- Be sure to only include courses on your school's List of Approved Core Courses.
- Assign each course a unit value based on the credits earned.
- 1 year = 1.0 units
- 1 semester = .50 units
- 1 trimester = .33 units
- Assign each grade earned a "quality point" value.
- "A" = 4 quality points.
- "B" = 3 quality points.
- "C" = 2 quality points.
- "D" = 1 quality point.
- Note: The Eligibility Center does not use plus or minus grades.
- Calculate quality points earned for each course.
- Multiply the quality points for each grade by the unit value.
- For example: A "B" in a one-semester course is worth 1.50 quality points (3 x .50)
- Calculate your Final GPA.
- Add up the total number of quality points earned.
- Add up the total number of units completed.
- Divide the total quality points by the total units to get your Core Course GPA.
- For example: 42 quality points / 14 core course units = 3.00 GPA.
What SAT/ACT test scores do I need?
The test score requirements vary between Divisions I and II.
In Division II, the test score requirements are the same for every student, regardless of GPA. To meet Division II requirements, you must achieve at least an 820 on the SAT or a sum score of 68 on the ACT.
In Division I, a sliding scale is used based on core course GPA. The higher your GPA, the lower your test scores need to be to qualify. Higher test scores will also allow for a lower minimum gpa. The Test Score Index for the Division I is listed here.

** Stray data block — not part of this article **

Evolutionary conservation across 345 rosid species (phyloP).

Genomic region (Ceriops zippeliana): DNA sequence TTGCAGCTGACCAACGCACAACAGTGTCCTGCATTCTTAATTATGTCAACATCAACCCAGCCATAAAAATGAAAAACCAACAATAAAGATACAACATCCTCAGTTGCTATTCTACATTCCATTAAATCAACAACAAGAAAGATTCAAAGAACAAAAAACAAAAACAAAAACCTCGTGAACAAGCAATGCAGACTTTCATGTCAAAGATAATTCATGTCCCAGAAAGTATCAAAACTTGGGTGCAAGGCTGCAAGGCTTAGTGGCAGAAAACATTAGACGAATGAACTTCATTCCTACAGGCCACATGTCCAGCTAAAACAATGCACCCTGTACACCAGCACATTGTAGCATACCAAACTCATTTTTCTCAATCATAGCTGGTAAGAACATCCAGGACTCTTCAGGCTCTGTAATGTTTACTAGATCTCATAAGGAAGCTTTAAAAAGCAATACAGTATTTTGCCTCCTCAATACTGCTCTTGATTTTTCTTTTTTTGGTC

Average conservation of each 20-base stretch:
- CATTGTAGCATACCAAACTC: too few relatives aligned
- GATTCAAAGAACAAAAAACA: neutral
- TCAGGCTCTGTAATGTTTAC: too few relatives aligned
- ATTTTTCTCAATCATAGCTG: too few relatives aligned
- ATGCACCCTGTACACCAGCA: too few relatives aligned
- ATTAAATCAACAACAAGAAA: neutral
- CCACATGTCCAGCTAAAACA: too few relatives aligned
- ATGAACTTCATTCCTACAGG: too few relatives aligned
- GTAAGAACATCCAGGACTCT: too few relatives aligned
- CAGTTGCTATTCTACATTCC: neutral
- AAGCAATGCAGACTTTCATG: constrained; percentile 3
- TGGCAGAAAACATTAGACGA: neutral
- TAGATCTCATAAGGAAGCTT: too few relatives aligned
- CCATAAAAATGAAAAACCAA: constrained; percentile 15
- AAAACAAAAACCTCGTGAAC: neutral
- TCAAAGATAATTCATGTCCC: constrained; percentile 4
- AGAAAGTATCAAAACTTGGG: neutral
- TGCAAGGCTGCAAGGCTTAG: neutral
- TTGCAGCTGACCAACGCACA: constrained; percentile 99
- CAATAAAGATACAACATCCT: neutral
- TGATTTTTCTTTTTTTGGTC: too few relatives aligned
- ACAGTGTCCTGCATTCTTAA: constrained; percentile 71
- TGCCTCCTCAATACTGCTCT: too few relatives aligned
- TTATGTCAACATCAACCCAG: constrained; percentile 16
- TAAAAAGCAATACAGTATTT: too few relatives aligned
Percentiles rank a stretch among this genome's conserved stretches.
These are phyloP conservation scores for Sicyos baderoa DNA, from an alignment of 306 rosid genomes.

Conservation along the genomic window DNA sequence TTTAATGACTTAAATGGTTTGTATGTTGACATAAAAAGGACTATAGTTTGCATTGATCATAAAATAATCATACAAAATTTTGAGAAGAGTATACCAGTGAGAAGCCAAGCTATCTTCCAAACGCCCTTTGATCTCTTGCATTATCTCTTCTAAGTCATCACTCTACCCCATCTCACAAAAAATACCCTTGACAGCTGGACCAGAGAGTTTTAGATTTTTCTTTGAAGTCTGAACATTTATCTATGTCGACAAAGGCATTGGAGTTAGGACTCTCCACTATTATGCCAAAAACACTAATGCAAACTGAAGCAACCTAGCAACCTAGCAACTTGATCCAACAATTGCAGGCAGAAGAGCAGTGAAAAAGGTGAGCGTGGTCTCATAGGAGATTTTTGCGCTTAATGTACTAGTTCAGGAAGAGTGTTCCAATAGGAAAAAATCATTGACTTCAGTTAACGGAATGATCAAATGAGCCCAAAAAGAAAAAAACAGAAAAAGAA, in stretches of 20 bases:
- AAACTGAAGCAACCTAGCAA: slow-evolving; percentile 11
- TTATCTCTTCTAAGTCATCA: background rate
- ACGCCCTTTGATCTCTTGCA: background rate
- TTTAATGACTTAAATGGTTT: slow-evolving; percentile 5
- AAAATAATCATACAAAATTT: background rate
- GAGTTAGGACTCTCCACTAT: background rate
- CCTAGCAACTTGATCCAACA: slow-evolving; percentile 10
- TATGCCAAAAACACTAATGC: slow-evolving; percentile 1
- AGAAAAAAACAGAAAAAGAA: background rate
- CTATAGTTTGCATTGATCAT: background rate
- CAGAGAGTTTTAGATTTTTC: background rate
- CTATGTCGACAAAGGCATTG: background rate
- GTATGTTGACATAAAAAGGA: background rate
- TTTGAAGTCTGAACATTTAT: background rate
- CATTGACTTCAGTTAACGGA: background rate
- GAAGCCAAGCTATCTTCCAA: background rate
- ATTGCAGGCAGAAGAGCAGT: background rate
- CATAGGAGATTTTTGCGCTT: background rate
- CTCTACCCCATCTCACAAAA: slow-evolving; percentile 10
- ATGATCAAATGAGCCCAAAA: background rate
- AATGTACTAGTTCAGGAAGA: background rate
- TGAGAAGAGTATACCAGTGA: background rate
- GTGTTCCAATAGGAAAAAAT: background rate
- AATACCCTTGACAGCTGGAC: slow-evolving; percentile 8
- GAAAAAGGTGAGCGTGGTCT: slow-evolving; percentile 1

Note: Test scores will be calculated using the math and verbal subsections of the SAT and the sum of the Math, Science, English and Reading subsections of the ACT. The writing component of the ACT or SAT will not be used to determine your qualifier status.However, more and more schools are requiring the writing portion of the test for admission, so it is a good idea to take that portion each time you take the test.
NOTE: Test scores must be reported directly from either ACT or SAT using code 9999. The NCAA no longer accepts test scores reported by your high school.
Also please note that it is common for student/athletes to take the ACT or the SAT more than once in order to get their desired score.
Return to www.nationalscholastic.org/resources to find the links to register online for the SAT and/or ACT as well as to see the test dates and registration deadlines.
How do I register with the NCAA Eligibility Center?
For registration information, visit the NCAA Eligibility Center website at https://web1.ncaa.org/eligibilitycenter/common/ or contact NCAA Eligibility Center at the address and phone listed below:
NCAA Eligibility Center
P.O. Box 7136
Indianapolis, IN 46207-7136
Call Center Hours: 8a.m. - 6p.m. EST Monday-Friday